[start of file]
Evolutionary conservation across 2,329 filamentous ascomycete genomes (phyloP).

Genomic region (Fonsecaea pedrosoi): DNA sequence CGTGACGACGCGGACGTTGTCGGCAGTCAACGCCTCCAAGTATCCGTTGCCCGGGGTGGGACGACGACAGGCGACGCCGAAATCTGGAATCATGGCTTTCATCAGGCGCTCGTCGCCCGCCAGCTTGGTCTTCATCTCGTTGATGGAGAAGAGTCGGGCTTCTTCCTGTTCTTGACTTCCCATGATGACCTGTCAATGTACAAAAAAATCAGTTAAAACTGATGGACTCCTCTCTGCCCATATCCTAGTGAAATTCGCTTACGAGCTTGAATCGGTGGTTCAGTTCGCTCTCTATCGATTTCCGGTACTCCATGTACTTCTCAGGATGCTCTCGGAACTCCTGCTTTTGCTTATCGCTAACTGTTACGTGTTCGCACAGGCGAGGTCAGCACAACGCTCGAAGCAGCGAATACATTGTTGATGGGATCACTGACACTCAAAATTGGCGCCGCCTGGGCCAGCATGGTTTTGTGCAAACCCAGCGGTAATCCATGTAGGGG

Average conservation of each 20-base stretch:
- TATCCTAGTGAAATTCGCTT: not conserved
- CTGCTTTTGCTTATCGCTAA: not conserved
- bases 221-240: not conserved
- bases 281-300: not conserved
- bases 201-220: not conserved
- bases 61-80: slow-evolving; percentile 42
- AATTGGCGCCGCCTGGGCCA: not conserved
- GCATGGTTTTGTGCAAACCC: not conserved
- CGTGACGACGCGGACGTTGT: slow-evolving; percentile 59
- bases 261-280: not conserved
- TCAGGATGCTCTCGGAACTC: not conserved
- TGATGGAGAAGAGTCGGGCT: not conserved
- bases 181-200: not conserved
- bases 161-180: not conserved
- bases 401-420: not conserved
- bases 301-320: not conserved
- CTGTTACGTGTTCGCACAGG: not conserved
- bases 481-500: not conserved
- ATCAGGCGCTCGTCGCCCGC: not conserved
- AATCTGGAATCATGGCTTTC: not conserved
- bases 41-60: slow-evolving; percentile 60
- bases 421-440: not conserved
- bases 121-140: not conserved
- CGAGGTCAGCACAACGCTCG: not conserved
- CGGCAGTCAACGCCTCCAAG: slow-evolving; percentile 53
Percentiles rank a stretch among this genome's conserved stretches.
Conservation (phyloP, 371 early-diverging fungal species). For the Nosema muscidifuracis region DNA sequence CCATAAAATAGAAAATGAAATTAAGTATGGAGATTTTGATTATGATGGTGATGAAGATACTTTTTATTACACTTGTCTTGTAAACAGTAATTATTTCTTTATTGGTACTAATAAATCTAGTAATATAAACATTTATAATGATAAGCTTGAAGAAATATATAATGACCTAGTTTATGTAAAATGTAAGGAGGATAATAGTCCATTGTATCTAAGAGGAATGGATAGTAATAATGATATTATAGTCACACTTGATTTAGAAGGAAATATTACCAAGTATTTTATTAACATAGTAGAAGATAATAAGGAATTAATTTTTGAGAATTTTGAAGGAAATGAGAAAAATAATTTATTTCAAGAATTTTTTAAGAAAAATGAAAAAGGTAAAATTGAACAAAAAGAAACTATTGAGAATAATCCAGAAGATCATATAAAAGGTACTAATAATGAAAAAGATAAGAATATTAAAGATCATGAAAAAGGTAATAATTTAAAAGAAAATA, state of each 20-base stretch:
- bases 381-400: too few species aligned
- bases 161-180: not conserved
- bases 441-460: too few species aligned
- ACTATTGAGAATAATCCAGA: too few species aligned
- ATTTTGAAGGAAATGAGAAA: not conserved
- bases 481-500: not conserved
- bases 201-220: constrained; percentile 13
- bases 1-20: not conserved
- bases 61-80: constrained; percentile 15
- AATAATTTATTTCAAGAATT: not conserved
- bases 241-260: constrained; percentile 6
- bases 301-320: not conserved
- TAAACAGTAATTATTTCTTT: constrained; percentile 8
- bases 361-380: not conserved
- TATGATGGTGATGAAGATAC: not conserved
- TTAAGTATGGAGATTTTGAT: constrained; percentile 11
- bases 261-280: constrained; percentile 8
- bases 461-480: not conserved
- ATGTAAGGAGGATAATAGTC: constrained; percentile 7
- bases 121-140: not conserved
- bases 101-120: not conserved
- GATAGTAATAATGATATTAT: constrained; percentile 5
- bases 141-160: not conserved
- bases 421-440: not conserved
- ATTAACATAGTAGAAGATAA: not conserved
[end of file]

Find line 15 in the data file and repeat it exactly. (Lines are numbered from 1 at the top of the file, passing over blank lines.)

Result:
- TGATGGAGAAGAGTCGGGCT: not conserved